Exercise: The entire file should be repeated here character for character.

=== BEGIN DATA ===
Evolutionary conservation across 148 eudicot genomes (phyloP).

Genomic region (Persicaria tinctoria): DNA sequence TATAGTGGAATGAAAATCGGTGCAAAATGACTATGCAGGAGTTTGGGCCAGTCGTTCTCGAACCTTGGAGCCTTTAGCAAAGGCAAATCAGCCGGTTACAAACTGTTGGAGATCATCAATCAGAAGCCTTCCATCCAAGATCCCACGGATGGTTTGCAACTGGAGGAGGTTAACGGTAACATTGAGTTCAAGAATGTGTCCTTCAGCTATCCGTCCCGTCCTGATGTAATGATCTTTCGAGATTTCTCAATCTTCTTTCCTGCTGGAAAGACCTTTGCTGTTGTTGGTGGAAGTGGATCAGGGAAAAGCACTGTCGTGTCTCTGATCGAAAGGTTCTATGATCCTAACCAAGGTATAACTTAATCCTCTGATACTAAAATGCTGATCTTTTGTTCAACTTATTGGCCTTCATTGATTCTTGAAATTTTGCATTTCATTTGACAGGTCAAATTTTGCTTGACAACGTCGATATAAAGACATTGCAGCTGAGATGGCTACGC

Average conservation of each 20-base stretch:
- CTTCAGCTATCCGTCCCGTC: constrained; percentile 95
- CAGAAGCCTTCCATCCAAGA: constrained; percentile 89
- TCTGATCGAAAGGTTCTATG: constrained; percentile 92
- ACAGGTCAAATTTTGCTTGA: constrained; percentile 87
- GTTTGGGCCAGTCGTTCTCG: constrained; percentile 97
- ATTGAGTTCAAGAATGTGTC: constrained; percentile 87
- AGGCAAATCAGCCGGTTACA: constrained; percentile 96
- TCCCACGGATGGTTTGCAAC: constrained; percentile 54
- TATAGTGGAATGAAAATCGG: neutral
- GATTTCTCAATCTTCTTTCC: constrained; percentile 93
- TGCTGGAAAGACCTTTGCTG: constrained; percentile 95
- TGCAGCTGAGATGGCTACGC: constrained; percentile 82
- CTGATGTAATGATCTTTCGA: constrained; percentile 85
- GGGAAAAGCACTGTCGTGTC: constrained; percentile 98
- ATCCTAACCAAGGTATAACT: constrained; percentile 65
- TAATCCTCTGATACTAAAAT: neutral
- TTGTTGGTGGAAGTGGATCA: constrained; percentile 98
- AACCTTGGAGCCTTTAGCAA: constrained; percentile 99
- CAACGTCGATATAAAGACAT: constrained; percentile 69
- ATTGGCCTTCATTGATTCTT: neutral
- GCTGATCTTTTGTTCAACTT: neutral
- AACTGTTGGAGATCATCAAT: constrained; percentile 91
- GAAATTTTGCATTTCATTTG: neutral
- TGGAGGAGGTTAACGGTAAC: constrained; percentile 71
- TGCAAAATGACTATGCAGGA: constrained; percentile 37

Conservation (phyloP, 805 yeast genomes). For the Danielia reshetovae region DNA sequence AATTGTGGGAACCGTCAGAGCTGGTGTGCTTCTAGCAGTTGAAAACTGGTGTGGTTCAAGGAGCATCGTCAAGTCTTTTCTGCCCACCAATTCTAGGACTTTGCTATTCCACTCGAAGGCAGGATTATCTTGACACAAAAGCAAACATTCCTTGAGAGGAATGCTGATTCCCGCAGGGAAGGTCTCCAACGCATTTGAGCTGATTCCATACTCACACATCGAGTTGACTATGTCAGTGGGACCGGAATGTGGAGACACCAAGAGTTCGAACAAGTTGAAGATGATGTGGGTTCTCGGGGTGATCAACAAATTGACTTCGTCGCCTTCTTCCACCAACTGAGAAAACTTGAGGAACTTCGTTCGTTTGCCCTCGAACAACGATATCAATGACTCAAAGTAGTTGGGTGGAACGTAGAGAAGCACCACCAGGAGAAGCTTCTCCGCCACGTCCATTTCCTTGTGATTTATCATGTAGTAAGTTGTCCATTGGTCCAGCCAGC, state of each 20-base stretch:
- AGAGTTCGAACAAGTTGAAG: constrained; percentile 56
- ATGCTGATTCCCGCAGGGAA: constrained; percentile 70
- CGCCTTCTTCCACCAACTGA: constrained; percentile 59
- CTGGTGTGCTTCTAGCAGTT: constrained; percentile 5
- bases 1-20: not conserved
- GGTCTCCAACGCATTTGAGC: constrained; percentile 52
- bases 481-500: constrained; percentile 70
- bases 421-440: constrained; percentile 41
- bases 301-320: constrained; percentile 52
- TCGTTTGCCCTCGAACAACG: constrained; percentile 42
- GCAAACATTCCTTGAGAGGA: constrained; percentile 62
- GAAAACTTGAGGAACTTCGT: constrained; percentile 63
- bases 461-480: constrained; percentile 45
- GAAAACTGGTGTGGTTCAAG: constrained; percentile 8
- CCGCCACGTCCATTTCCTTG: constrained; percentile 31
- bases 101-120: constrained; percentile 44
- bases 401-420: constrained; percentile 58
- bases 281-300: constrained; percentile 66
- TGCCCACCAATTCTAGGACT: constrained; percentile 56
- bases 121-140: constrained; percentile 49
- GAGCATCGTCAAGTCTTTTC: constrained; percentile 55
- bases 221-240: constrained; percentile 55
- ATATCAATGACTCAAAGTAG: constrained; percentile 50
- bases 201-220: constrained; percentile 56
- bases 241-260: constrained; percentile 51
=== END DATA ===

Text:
Evolutionary conservation across 148 eudicot genomes (phyloP).

Genomic region (Persicaria tinctoria): DNA sequence TATAGTGGAATGAAAATCGGTGCAAAATGACTATGCAGGAGTTTGGGCCAGTCGTTCTCGAACCTTGGAGCCTTTAGCAAAGGCAAATCAGCCGGTTACAAACTGTTGGAGATCATCAATCAGAAGCCTTCCATCCAAGATCCCACGGATGGTTTGCAACTGGAGGAGGTTAACGGTAACATTGAGTTCAAGAATGTGTCCTTCAGCTATCCGTCCCGTCCTGATGTAATGATCTTTCGAGATTTCTCAATCTTCTTTCCTGCTGGAAAGACCTTTGCTGTTGTTGGTGGAAGTGGATCAGGGAAAAGCACTGTCGTGTCTCTGATCGAAAGGTTCTATGATCCTAACCAAGGTATAACTTAATCCTCTGATACTAAAATGCTGATCTTTTGTTCAACTTATTGGCCTTCATTGATTCTTGAAATTTTGCATTTCATTTGACAGGTCAAATTTTGCTTGACAACGTCGATATAAAGACATTGCAGCTGAGATGGCTACGC

Average conservation of each 20-base stretch:
- CTTCAGCTATCCGTCCCGTC: constrained; percentile 95
- CAGAAGCCTTCCATCCAAGA: constrained; percentile 89
- TCTGATCGAAAGGTTCTATG: constrained; percentile 92
- ACAGGTCAAATTTTGCTTGA: constrained; percentile 87
- GTTTGGGCCAGTCGTTCTCG: constrained; percentile 97
- ATTGAGTTCAAGAATGTGTC: constrained; percentile 87
- AGGCAAATCAGCCGGTTACA: constrained; percentile 96
- TCCCACGGATGGTTTGCAAC: constrained; percentile 54
- TATAGTGGAATGAAAATCGG: neutral
- GATTTCTCAATCTTCTTTCC: constrained; percentile 93
- TGCTGGAAAGACCTTTGCTG: constrained; percentile 95
- TGCAGCTGAGATGGCTACGC: constrained; percentile 82
- CTGATGTAATGATCTTTCGA: constrained; percentile 85
- GGGAAAAGCACTGTCGTGTC: constrained; percentile 98
- ATCCTAACCAAGGTATAACT: constrained; percentile 65
- TAATCCTCTGATACTAAAAT: neutral
- TTGTTGGTGGAAGTGGATCA: constrained; percentile 98
- AACCTTGGAGCCTTTAGCAA: constrained; percentile 99
- CAACGTCGATATAAAGACAT: constrained; percentile 69
- ATTGGCCTTCATTGATTCTT: neutral
- GCTGATCTTTTGTTCAACTT: neutral
- AACTGTTGGAGATCATCAAT: constrained; percentile 91
- GAAATTTTGCATTTCATTTG: neutral
- TGGAGGAGGTTAACGGTAAC: constrained; percentile 71
- TGCAAAATGACTATGCAGGA: constrained; percentile 37

Conservation (phyloP, 805 yeast genomes). For the Danielia reshetovae region DNA sequence AATTGTGGGAACCGTCAGAGCTGGTGTGCTTCTAGCAGTTGAAAACTGGTGTGGTTCAAGGAGCATCGTCAAGTCTTTTCTGCCCACCAATTCTAGGACTTTGCTATTCCACTCGAAGGCAGGATTATCTTGACACAAAAGCAAACATTCCTTGAGAGGAATGCTGATTCCCGCAGGGAAGGTCTCCAACGCATTTGAGCTGATTCCATACTCACACATCGAGTTGACTATGTCAGTGGGACCGGAATGTGGAGACACCAAGAGTTCGAACAAGTTGAAGATGATGTGGGTTCTCGGGGTGATCAACAAATTGACTTCGTCGCCTTCTTCCACCAACTGAGAAAACTTGAGGAACTTCGTTCGTTTGCCCTCGAACAACGATATCAATGACTCAAAGTAGTTGGGTGGAACGTAGAGAAGCACCACCAGGAGAAGCTTCTCCGCCACGTCCATTTCCTTGTGATTTATCATGTAGTAAGTTGTCCATTGGTCCAGCCAGC, state of each 20-base stretch:
- AGAGTTCGAACAAGTTGAAG: constrained; percentile 56
- ATGCTGATTCCCGCAGGGAA: constrained; percentile 70
- CGCCTTCTTCCACCAACTGA: constrained; percentile 59
- CTGGTGTGCTTCTAGCAGTT: constrained; percentile 5
- bases 1-20: not conserved
- GGTCTCCAACGCATTTGAGC: constrained; percentile 52
- bases 481-500: constrained; percentile 70
- bases 421-440: constrained; percentile 41
- bases 301-320: constrained; percentile 52
- TCGTTTGCCCTCGAACAACG: constrained; percentile 42
- GCAAACATTCCTTGAGAGGA: constrained; percentile 62
- GAAAACTTGAGGAACTTCGT: constrained; percentile 63
- bases 461-480: constrained; percentile 45
- GAAAACTGGTGTGGTTCAAG: constrained; percentile 8
- CCGCCACGTCCATTTCCTTG: constrained; percentile 31
- bases 101-120: constrained; percentile 44
- bases 401-420: constrained; percentile 58
- bases 281-300: constrained; percentile 66
- TGCCCACCAATTCTAGGACT: constrained; percentile 56
- bases 121-140: constrained; percentile 49
- GAGCATCGTCAAGTCTTTTC: constrained; percentile 55
- bases 221-240: constrained; percentile 55
- ATATCAATGACTCAAAGTAG: constrained; percentile 50
- bases 201-220: constrained; percentile 56
- bases 241-260: constrained; percentile 51